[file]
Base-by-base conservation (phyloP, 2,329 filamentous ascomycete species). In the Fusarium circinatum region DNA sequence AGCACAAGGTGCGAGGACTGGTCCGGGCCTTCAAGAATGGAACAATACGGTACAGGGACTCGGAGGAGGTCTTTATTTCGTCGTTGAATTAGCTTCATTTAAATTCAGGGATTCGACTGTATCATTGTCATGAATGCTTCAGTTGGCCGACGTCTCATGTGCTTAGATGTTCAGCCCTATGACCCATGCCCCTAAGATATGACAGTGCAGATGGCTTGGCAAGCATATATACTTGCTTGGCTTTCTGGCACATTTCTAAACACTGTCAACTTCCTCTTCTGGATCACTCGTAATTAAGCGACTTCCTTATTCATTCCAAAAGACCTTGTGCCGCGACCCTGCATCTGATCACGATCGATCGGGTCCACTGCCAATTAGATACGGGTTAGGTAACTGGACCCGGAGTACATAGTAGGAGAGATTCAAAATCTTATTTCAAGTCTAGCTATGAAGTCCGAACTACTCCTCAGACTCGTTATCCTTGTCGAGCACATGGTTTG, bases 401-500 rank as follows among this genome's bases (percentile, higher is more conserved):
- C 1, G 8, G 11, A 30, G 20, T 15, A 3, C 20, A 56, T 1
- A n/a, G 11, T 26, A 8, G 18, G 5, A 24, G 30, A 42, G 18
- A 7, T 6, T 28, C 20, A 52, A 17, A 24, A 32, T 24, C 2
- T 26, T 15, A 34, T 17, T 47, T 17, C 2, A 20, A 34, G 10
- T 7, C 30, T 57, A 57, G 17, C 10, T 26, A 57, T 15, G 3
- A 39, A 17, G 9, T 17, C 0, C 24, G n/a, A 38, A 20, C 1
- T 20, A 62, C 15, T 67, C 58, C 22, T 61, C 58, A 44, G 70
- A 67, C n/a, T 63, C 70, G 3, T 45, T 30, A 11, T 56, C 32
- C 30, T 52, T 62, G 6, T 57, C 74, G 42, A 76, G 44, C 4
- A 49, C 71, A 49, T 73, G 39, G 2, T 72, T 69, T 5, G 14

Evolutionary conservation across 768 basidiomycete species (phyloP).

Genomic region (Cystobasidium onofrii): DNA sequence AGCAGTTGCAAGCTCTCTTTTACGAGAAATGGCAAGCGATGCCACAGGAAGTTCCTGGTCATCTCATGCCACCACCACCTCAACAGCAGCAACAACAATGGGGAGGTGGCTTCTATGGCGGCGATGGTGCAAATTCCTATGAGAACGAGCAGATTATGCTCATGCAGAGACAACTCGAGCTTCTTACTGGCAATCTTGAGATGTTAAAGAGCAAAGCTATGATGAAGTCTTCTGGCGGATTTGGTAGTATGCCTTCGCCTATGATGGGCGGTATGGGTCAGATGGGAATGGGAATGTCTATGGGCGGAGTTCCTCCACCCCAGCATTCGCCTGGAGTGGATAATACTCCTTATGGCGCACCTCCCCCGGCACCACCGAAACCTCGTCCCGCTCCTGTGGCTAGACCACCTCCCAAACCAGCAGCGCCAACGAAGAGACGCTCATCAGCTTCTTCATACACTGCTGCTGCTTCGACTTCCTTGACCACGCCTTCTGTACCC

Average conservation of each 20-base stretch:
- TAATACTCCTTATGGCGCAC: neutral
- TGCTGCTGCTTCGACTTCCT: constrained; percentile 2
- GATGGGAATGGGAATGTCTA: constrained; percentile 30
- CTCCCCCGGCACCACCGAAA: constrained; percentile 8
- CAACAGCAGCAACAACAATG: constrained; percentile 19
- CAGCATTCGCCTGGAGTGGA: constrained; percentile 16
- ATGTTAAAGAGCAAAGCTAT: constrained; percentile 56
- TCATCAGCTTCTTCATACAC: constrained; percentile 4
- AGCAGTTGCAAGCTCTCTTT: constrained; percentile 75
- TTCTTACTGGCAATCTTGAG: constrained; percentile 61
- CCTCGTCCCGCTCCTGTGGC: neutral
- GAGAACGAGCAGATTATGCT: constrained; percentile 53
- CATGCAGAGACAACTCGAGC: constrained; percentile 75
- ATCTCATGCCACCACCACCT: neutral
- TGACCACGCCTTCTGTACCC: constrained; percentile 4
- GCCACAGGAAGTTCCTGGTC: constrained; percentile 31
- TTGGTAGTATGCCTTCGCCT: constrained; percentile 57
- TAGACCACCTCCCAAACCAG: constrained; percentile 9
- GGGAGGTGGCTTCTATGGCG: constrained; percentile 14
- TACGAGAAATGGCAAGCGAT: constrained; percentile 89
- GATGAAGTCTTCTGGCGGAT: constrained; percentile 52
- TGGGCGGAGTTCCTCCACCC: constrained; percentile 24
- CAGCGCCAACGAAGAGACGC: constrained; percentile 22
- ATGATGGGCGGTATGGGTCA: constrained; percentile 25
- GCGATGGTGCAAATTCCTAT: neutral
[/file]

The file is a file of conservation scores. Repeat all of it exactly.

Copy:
Base-by-base conservation (phyloP, 2,329 filamentous ascomycete species). In the Fusarium circinatum region DNA sequence AGCACAAGGTGCGAGGACTGGTCCGGGCCTTCAAGAATGGAACAATACGGTACAGGGACTCGGAGGAGGTCTTTATTTCGTCGTTGAATTAGCTTCATTTAAATTCAGGGATTCGACTGTATCATTGTCATGAATGCTTCAGTTGGCCGACGTCTCATGTGCTTAGATGTTCAGCCCTATGACCCATGCCCCTAAGATATGACAGTGCAGATGGCTTGGCAAGCATATATACTTGCTTGGCTTTCTGGCACATTTCTAAACACTGTCAACTTCCTCTTCTGGATCACTCGTAATTAAGCGACTTCCTTATTCATTCCAAAAGACCTTGTGCCGCGACCCTGCATCTGATCACGATCGATCGGGTCCACTGCCAATTAGATACGGGTTAGGTAACTGGACCCGGAGTACATAGTAGGAGAGATTCAAAATCTTATTTCAAGTCTAGCTATGAAGTCCGAACTACTCCTCAGACTCGTTATCCTTGTCGAGCACATGGTTTG, bases 401-500 rank as follows among this genome's bases (percentile, higher is more conserved):
- C 1, G 8, G 11, A 30, G 20, T 15, A 3, C 20, A 56, T 1
- A n/a, G 11, T 26, A 8, G 18, G 5, A 24, G 30, A 42, G 18
- A 7, T 6, T 28, C 20, A 52, A 17, A 24, A 32, T 24, C 2
- T 26, T 15, A 34, T 17, T 47, T 17, C 2, A 20, A 34, G 10
- T 7, C 30, T 57, A 57, G 17, C 10, T 26, A 57, T 15, G 3
- A 39, A 17, G 9, T 17, C 0, C 24, G n/a, A 38, A 20, C 1
- T 20, A 62, C 15, T 67, C 58, C 22, T 61, C 58, A 44, G 70
- A 67, C n/a, T 63, C 70, G 3, T 45, T 30, A 11, T 56, C 32
- C 30, T 52, T 62, G 6, T 57, C 74, G 42, A 76, G 44, C 4
- A 49, C 71, A 49, T 73, G 39, G 2, T 72, T 69, T 5, G 14

Evolutionary conservation across 768 basidiomycete species (phyloP).

Genomic region (Cystobasidium onofrii): DNA sequence AGCAGTTGCAAGCTCTCTTTTACGAGAAATGGCAAGCGATGCCACAGGAAGTTCCTGGTCATCTCATGCCACCACCACCTCAACAGCAGCAACAACAATGGGGAGGTGGCTTCTATGGCGGCGATGGTGCAAATTCCTATGAGAACGAGCAGATTATGCTCATGCAGAGACAACTCGAGCTTCTTACTGGCAATCTTGAGATGTTAAAGAGCAAAGCTATGATGAAGTCTTCTGGCGGATTTGGTAGTATGCCTTCGCCTATGATGGGCGGTATGGGTCAGATGGGAATGGGAATGTCTATGGGCGGAGTTCCTCCACCCCAGCATTCGCCTGGAGTGGATAATACTCCTTATGGCGCACCTCCCCCGGCACCACCGAAACCTCGTCCCGCTCCTGTGGCTAGACCACCTCCCAAACCAGCAGCGCCAACGAAGAGACGCTCATCAGCTTCTTCATACACTGCTGCTGCTTCGACTTCCTTGACCACGCCTTCTGTACCC

Average conservation of each 20-base stretch:
- TAATACTCCTTATGGCGCAC: neutral
- TGCTGCTGCTTCGACTTCCT: constrained; percentile 2
- GATGGGAATGGGAATGTCTA: constrained; percentile 30
- CTCCCCCGGCACCACCGAAA: constrained; percentile 8
- CAACAGCAGCAACAACAATG: constrained; percentile 19
- CAGCATTCGCCTGGAGTGGA: constrained; percentile 16
- ATGTTAAAGAGCAAAGCTAT: constrained; percentile 56
- TCATCAGCTTCTTCATACAC: constrained; percentile 4
- AGCAGTTGCAAGCTCTCTTT: constrained; percentile 75
- TTCTTACTGGCAATCTTGAG: constrained; percentile 61
- CCTCGTCCCGCTCCTGTGGC: neutral
- GAGAACGAGCAGATTATGCT: constrained; percentile 53
- CATGCAGAGACAACTCGAGC: constrained; percentile 75
- ATCTCATGCCACCACCACCT: neutral
- TGACCACGCCTTCTGTACCC: constrained; percentile 4
- GCCACAGGAAGTTCCTGGTC: constrained; percentile 31
- TTGGTAGTATGCCTTCGCCT: constrained; percentile 57
- TAGACCACCTCCCAAACCAG: constrained; percentile 9
- GGGAGGTGGCTTCTATGGCG: constrained; percentile 14
- TACGAGAAATGGCAAGCGAT: constrained; percentile 89
- GATGAAGTCTTCTGGCGGAT: constrained; percentile 52
- TGGGCGGAGTTCCTCCACCC: constrained; percentile 24
- CAGCGCCAACGAAGAGACGC: constrained; percentile 22
- ATGATGGGCGGTATGGGTCA: constrained; percentile 25
- GCGATGGTGCAAATTCCTAT: neutral